Across the street from Union Station – once the nation’s largest train terminal – is a four-story brick building that once housed a plush clubhouse, fitness facility and hotel for the St. Louis Railroad Young Men’s Christian Association. Just west of the Union Station train shed, it originally opened its doors on September 1, 1907, to serve as many as 400,000 transient railroad workers per year. The original four-story brick building with a basement was designed by Theodore Link, the same architect who designed Union Station. The lower level contained a bowling alley, barbershop, indoor swimming pool and locker room facilities. The YMCA closed in 1970 as passenger railroad travel declined at Union Station.
Over the years, the building had been used for a variety of purposes. In 1986, it was in the process of demolition when Drury Hotels purchased the building. This was Drury Hotels’ first historic renovation. The top design priority was to restore and preserve the original architectural beauty of the building. As the Drury team peeled away the decades of drywall and plaster added in renovations over the years, the original lobby was revealed: terrazzo flooring in perfect condition, and a grand staircase with cast-iron railings and marble and slate stairs. The original 1920s buzzer board is displayed prominently behind the oak wood-paneled and granite front desk.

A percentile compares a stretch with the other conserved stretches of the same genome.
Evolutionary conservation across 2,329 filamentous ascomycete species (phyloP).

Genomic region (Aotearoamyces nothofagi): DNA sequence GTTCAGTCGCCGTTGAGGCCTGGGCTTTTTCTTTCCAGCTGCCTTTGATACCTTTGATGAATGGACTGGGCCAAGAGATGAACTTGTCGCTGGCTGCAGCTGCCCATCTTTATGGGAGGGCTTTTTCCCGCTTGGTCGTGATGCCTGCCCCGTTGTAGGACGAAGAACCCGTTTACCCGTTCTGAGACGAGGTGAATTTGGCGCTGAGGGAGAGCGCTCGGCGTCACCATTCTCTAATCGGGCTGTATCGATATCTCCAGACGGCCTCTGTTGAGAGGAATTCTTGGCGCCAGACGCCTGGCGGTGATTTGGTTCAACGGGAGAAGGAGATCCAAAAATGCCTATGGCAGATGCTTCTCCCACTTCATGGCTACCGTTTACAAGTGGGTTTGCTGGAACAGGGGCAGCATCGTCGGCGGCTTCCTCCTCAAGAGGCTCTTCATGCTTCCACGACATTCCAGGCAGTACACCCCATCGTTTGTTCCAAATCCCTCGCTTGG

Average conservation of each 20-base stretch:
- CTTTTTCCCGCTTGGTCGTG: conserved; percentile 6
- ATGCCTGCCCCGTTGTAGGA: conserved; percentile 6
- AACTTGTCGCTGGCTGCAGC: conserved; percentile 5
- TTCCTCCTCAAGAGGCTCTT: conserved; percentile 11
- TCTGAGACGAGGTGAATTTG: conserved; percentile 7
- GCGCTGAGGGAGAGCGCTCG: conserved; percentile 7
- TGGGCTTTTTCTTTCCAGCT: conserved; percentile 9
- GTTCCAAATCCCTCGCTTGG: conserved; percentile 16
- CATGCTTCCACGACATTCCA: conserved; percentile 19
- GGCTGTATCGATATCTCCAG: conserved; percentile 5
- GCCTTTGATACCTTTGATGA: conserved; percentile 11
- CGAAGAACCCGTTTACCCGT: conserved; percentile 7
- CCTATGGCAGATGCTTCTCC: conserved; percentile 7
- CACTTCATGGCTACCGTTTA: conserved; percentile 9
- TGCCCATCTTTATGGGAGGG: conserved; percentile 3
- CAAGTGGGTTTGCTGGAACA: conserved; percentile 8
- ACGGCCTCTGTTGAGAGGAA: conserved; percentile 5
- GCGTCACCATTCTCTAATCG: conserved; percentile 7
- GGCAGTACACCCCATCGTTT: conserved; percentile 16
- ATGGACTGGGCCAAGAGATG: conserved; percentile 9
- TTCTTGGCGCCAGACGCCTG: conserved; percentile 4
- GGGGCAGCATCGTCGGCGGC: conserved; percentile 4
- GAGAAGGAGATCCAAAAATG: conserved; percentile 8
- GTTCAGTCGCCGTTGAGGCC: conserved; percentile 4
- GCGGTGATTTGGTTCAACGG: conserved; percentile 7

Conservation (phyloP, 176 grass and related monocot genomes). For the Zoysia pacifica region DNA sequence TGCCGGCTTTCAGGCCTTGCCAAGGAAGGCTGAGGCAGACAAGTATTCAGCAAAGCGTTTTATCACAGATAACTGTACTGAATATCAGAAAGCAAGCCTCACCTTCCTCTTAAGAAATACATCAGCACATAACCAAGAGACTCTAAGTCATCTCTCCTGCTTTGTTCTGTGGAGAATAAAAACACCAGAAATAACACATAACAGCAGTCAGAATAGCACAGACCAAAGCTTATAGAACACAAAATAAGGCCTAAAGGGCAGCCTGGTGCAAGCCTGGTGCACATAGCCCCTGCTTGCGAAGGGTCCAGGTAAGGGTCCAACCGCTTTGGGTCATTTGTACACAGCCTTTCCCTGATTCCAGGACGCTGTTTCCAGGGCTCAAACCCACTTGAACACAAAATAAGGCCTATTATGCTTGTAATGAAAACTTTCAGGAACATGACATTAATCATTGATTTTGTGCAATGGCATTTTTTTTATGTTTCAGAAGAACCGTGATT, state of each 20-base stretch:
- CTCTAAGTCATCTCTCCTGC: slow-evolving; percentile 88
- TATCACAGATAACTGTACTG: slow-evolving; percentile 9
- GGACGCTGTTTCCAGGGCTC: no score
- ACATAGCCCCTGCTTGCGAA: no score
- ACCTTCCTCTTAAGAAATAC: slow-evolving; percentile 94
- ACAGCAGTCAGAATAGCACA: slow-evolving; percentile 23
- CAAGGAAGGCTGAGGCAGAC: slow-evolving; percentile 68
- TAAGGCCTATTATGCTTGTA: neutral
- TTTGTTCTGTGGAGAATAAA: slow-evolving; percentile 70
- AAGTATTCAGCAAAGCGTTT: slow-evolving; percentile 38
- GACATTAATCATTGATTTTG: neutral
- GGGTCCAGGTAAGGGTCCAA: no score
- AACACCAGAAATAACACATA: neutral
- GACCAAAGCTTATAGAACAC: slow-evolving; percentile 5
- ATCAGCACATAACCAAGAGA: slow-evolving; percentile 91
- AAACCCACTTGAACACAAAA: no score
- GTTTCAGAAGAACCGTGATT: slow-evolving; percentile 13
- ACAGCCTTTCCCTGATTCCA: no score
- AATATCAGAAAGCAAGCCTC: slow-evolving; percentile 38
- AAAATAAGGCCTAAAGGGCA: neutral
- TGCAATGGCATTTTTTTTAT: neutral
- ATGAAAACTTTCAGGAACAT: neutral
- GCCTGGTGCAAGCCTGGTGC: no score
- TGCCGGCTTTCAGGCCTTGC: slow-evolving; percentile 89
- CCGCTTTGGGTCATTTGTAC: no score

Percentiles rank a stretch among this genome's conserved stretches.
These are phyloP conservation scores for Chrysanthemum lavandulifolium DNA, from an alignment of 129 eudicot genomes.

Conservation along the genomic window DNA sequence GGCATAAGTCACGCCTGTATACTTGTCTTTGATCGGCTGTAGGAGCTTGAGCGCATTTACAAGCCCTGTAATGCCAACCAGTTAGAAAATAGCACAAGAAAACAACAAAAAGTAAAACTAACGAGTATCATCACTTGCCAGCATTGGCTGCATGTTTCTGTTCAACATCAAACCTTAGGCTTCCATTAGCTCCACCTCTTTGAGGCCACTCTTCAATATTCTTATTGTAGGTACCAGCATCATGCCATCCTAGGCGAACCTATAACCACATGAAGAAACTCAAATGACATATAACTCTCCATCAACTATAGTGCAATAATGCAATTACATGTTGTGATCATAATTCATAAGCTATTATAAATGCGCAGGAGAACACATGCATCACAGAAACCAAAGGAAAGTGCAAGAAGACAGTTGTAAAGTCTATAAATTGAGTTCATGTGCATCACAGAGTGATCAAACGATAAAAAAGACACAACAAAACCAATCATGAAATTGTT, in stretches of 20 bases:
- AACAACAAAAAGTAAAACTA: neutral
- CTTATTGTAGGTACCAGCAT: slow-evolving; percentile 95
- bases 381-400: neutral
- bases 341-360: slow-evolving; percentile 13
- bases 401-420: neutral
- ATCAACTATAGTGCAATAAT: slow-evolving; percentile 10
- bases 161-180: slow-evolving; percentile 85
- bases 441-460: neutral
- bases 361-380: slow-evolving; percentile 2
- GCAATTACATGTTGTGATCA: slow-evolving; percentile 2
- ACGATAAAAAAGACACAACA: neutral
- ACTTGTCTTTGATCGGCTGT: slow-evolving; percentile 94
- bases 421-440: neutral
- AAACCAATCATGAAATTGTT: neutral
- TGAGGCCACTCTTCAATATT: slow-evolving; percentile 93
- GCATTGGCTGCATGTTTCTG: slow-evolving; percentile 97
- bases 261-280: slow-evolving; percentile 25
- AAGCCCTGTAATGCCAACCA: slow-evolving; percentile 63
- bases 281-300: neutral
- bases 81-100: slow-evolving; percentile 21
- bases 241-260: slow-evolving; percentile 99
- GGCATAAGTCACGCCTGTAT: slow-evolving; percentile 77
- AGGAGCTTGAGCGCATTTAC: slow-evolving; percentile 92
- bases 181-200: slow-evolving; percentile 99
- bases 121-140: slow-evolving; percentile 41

The original, wood-framed window arches and the leaded glass windows were restored in today’s front lobby, which was used as a gathering space in the days of the YMCA. The front lobby was filled with billiards and game tables, and a separate space was designated as a reading room. Administrative offices were behind the reception desk. YMCA guests enjoyed the on-site restaurant. The second floor contained a large library and an auditorium. In the renovation, Drury Hotels added a west wing with additional guest rooms and a parking garage. An indoor swimming pool links the two buildings.